interrogation techniques. and the author of the torture memos used for man by many for the enhanced interrogation techniques reports that many went beyond what was authorized. bruce, good to have you with us. we'll start by listening to dick cheney on "meet the press." >> for 13 years we avoided another mass attack against the united states. we did capture bin laden and senior guys of al-qaeda who were responsible for that attack on 9/11. i would do it again in a minute. >> in essence he's saying the ends justify the means. what is your reaction to that? >> there is no justification for committing torture and crimes that maybe you had a pleasant result. the fact is that there are
certain prohibitions that we undertake because of who we are as a people. the torture convention that we ratified as a treaty make no exceptions with regards to torture. same with regards to slavery. even if we enslaved some of the al-qaeda people and thought that enslaving them would deter others from joining, it still does not make it legal. it would still be criminal. mr. cheney seems to think that the reason why we haven't had another terrorist attack here is because we flouted the law, because we violated the prohibitions on torture. there is no reason to believe that that's true. our constitution is not a suicide pact. there are ample influence, ample available tools by which we can throughout and prevent terrorism. that's what prevented the additional terrorist attacks. if anything serves as a recruiting tool to the international terrorist and makes the problem more
difficult, not less. >> as we know cheney is not alone here. three former cia directors agree with him. they say what was done was not torture and it did produce intelligence. jails woolsey defended waterboarding by saying this. >> if you want to call onward boarding torture, which some people do, and some do not. there is no single official answer to that, most u.s. law would not call it torture. >> he went on to say that there is no long-term health impact to the person from the effects of the interrogation. like pulling someone's nails out. then it's not torture. legally, does he have a point? >> no, for example, on waterboarding the torture statutes specifically prohibits or defines as mental torture simulated death. the purpose of waterboarding is to make the victim the person who is the subject of waterboarding to fear death from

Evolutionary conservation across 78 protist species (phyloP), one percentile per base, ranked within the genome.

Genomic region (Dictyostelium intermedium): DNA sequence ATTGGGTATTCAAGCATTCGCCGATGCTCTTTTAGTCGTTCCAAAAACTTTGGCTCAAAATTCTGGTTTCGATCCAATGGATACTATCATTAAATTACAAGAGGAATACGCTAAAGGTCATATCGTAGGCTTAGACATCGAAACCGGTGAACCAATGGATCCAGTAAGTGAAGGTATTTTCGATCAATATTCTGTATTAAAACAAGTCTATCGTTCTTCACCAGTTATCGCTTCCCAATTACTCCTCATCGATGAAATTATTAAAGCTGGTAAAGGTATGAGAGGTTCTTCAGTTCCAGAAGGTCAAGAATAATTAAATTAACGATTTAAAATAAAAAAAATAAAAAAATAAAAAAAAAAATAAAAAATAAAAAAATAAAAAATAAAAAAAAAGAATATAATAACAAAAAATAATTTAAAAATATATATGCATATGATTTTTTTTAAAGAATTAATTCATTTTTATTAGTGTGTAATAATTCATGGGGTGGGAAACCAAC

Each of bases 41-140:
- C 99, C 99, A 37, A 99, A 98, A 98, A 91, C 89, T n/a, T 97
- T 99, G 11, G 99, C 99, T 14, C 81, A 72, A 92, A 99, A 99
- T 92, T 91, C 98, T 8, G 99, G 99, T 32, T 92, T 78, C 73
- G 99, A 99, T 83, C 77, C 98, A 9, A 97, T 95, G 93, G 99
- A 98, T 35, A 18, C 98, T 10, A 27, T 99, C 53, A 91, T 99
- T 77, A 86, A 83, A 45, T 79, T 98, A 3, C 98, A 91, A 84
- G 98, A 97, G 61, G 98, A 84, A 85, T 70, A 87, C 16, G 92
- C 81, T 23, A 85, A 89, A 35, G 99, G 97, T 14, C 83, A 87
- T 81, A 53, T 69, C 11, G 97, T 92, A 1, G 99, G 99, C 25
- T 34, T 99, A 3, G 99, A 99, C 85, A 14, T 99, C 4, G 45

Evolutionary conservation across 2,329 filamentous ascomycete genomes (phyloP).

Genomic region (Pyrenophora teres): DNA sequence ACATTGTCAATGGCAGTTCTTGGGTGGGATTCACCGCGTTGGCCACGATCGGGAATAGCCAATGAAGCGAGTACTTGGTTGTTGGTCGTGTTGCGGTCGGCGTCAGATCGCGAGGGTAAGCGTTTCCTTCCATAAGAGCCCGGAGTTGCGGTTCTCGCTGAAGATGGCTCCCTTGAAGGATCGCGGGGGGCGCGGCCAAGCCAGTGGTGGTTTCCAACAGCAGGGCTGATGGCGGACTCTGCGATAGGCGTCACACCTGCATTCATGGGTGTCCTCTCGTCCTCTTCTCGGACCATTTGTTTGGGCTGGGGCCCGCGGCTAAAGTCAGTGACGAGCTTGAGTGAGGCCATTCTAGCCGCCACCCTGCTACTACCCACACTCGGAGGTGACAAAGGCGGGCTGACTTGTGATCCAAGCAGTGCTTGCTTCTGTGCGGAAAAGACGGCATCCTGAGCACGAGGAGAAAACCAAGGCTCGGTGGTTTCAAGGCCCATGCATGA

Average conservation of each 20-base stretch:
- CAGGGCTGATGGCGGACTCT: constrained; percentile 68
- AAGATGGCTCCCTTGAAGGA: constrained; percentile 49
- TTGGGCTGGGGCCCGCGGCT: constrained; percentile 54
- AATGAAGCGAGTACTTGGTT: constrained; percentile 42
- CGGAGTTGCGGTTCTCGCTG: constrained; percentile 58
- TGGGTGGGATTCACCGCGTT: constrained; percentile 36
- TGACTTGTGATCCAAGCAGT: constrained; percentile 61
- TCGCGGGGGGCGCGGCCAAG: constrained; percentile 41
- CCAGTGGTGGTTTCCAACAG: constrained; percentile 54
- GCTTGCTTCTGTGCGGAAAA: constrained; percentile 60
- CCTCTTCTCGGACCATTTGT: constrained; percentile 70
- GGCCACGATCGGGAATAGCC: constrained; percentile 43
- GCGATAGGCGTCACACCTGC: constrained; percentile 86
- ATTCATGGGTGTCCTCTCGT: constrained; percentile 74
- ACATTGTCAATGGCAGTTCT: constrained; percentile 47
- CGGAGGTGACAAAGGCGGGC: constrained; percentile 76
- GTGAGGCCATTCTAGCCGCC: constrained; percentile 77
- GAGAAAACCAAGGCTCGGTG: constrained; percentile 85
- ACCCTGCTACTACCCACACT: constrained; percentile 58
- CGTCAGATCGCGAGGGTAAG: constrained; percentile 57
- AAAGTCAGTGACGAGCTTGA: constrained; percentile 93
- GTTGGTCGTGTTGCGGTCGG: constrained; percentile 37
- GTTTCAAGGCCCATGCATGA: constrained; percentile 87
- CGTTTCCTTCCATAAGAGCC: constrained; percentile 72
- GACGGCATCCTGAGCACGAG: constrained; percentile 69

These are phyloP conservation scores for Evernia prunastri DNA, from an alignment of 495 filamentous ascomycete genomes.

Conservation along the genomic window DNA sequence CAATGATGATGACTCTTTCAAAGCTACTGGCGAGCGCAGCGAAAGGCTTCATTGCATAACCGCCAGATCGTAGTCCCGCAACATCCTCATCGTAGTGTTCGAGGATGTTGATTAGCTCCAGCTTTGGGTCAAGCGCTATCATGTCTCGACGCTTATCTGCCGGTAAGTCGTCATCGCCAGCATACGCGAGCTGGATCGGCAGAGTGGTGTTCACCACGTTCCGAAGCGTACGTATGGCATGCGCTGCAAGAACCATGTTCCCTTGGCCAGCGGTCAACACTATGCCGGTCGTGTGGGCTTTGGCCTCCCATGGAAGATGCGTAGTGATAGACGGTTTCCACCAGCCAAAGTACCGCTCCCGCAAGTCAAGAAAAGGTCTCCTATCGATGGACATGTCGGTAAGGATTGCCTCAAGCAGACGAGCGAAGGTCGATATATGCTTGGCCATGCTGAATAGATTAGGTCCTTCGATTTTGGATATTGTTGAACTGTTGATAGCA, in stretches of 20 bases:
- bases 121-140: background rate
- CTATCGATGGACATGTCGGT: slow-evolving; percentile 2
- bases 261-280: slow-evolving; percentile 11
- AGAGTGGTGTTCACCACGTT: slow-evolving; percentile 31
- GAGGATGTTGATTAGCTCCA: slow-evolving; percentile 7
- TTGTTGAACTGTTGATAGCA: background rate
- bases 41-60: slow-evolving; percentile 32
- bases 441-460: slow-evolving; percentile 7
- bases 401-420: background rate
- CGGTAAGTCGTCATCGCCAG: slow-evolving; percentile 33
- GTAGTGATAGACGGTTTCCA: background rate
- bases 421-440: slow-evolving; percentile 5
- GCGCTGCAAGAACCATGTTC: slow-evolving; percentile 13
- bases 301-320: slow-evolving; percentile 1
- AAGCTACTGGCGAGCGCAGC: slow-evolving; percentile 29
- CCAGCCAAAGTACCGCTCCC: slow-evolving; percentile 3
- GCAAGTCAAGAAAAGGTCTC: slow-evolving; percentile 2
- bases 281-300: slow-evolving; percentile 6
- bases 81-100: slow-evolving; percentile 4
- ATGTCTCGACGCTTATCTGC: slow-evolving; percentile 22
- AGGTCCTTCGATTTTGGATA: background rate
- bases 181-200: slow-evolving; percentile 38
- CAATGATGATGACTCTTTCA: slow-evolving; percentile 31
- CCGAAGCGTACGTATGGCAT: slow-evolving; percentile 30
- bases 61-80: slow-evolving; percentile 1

drowning. those are the specific words from the torture prohibition. when it becomes questionable whether waterboarding is tortu torture, we prosecuted japanese forward boarding americans. how is it torture if japanese do it but not if we do it. >> they argue that it was different, that it was a safer version. let's go on to waterboarding. there were harsh actions taken. rectal feeding, being forced to stand on broken limbs. they said that people who did this are at risk legally because they were acting outside of their orders.
could those people--are they at risk legally? could they be prosecuted? >> well, under the statute everybody is at risk. even those who got some kind of approval from the justice department under the statute that john mccain authored, still, that's just a partial justification. the reliance upon the legal memo has to be reasonable, and something that an objective person would believe is plausible. but if we go beyond that and say where, if they haven't gotten legal approval from the justice department could they still be prosecuted? the answer is yes. the law does not say that you have to get approval from the justice department before you do something. that is automatically illegal. certainly they're at greater vulnerability. the statute of limitations is typically five years. maybe with regard to torture you want to lift the statute of